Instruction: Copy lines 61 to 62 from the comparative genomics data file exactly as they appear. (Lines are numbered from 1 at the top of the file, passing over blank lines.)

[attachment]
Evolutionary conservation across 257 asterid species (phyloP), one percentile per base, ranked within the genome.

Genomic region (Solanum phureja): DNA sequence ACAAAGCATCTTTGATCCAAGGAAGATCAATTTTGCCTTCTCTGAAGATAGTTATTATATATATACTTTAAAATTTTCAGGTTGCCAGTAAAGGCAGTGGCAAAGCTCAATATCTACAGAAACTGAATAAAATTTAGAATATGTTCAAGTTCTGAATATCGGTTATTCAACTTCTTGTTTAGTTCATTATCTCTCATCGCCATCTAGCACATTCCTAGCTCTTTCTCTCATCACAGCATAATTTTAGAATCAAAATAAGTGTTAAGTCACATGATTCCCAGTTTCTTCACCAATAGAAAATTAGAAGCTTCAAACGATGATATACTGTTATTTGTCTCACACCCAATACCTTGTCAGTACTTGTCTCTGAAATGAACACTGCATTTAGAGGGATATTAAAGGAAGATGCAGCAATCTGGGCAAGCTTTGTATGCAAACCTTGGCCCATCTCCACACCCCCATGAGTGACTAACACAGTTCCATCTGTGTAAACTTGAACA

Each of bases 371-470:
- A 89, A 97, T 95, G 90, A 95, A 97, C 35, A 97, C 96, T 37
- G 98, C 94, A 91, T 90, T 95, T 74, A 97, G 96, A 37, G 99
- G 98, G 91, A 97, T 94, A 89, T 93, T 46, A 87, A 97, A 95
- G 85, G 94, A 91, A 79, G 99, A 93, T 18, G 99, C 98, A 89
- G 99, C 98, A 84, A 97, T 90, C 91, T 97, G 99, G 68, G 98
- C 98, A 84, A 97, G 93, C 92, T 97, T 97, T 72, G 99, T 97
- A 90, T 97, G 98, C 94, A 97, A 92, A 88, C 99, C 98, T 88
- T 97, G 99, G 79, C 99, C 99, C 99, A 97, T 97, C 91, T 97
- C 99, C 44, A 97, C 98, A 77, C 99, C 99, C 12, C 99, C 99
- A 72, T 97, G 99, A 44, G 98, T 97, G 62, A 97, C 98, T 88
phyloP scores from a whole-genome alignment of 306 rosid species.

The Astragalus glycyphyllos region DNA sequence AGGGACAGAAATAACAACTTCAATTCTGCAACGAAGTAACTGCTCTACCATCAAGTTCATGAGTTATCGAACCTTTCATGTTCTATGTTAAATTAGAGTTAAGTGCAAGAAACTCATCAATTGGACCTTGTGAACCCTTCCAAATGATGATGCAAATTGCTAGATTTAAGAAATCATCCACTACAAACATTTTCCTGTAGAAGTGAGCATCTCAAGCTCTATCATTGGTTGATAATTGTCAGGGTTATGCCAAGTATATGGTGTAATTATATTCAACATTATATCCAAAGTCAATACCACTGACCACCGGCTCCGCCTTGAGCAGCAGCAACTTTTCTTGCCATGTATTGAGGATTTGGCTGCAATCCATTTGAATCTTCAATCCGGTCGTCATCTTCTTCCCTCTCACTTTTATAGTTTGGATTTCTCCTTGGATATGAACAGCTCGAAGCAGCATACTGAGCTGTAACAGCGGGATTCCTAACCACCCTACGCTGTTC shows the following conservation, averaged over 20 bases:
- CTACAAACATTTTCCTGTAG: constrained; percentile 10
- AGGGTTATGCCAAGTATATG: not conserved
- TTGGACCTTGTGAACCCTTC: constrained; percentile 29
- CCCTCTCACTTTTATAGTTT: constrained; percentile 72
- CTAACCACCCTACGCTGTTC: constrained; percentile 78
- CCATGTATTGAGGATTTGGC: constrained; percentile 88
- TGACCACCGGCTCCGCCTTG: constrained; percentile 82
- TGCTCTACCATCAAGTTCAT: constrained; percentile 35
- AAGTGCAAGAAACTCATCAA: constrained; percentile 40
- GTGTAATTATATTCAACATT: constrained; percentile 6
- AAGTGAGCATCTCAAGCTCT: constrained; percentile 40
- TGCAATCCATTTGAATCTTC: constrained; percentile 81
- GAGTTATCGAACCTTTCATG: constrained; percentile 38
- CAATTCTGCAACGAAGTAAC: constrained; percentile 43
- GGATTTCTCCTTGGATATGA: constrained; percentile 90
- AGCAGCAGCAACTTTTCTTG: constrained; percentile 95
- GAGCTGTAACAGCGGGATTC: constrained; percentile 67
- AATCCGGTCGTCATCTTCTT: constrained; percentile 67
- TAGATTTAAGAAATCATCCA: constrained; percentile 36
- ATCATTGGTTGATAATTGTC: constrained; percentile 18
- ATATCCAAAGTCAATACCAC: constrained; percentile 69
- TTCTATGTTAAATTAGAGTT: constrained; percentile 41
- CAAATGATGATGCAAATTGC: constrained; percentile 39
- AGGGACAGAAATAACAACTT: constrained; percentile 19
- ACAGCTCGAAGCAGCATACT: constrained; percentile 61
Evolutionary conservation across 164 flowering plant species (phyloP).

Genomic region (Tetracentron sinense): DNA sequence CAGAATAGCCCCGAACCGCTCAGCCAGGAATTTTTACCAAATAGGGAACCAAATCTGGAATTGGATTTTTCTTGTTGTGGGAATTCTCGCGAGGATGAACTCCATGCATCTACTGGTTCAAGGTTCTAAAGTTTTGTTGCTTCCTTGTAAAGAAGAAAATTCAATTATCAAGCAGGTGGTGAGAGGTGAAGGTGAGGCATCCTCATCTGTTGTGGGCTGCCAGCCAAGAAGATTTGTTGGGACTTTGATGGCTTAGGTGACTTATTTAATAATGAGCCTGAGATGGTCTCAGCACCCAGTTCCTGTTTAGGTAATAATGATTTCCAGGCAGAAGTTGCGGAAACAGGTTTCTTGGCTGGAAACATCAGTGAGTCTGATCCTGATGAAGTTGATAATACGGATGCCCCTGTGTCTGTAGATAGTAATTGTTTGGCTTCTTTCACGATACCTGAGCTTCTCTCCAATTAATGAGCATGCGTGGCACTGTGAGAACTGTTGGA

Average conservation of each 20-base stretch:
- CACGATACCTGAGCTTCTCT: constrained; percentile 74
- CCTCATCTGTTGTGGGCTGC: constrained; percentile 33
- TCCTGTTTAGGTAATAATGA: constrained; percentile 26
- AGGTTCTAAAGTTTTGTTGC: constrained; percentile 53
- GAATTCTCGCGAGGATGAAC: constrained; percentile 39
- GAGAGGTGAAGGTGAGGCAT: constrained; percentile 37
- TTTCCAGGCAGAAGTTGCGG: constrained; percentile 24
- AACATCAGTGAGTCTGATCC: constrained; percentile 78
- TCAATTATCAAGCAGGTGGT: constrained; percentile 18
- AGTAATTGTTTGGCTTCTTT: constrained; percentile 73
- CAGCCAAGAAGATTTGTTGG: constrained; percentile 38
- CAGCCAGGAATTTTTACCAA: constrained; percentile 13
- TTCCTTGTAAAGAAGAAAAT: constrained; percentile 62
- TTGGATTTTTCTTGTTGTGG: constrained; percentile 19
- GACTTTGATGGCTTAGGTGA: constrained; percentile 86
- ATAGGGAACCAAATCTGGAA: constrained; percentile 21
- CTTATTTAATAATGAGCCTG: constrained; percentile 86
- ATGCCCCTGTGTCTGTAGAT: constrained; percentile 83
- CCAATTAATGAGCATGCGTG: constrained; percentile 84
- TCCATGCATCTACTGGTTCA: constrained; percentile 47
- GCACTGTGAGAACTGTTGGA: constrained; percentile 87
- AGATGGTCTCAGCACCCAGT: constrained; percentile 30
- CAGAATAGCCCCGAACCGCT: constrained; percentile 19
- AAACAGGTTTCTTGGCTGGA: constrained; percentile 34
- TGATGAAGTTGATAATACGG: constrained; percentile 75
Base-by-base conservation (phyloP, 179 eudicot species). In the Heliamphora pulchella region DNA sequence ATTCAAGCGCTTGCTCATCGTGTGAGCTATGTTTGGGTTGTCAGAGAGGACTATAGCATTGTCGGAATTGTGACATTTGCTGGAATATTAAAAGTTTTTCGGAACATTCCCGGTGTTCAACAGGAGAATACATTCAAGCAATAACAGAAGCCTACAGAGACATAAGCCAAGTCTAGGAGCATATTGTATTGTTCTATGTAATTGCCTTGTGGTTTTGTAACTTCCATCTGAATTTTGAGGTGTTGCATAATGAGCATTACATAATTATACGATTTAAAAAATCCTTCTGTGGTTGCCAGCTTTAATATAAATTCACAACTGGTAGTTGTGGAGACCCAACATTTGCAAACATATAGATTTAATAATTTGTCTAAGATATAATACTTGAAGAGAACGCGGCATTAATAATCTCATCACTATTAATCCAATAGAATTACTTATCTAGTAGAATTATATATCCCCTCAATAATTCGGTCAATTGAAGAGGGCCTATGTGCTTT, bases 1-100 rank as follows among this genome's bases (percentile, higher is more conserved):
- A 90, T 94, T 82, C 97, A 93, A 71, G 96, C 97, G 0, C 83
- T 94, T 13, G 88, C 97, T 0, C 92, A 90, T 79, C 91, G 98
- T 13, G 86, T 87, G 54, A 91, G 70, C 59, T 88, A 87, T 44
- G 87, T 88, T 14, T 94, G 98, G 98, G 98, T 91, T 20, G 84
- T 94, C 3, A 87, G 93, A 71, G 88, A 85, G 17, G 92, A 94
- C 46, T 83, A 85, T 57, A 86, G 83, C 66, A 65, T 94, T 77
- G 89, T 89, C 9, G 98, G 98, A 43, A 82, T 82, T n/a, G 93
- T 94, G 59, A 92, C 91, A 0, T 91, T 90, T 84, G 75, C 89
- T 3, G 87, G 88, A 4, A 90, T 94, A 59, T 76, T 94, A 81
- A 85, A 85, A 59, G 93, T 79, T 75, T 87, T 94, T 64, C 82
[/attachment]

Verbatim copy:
- ATGCCCCTGTGTCTGTAGAT: constrained; percentile 83
- CCAATTAATGAGCATGCGTG: constrained; percentile 84